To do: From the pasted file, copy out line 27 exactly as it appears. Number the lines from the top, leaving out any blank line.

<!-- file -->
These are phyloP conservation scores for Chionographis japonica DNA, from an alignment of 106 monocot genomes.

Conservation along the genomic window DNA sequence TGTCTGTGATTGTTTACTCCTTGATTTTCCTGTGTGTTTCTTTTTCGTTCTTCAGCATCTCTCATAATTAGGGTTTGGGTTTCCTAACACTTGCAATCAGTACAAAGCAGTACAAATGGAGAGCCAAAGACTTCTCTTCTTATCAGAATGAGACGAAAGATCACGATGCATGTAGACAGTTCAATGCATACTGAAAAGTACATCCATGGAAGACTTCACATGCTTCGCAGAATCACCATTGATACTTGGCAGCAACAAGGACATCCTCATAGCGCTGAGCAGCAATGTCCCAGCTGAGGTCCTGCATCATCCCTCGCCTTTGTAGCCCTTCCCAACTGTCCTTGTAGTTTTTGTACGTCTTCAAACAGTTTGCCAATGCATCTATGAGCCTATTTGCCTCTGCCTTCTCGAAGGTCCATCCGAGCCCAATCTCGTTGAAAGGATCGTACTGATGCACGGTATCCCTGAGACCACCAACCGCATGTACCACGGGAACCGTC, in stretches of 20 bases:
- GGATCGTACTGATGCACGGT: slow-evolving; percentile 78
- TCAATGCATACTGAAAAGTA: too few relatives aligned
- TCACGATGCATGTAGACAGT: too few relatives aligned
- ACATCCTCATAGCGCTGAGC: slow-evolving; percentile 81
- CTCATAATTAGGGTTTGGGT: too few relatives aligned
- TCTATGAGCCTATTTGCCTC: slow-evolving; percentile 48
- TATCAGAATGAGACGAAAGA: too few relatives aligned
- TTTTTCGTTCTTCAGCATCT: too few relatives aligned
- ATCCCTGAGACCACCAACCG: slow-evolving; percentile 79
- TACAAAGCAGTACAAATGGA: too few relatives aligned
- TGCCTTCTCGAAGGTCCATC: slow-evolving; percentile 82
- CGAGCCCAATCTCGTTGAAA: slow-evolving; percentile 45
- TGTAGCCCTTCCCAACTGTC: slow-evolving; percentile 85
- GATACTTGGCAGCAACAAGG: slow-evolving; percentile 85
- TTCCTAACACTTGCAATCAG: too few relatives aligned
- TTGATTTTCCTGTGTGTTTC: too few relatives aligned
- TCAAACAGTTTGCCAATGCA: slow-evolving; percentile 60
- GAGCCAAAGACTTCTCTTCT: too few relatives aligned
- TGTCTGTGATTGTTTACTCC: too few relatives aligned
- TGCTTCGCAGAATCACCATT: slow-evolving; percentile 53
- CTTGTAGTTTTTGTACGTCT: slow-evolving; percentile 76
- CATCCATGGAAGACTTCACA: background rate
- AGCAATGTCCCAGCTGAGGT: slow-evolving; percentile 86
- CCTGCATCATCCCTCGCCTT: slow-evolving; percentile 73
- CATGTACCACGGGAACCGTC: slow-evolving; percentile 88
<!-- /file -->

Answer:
- CATGTACCACGGGAACCGTC: slow-evolving; percentile 88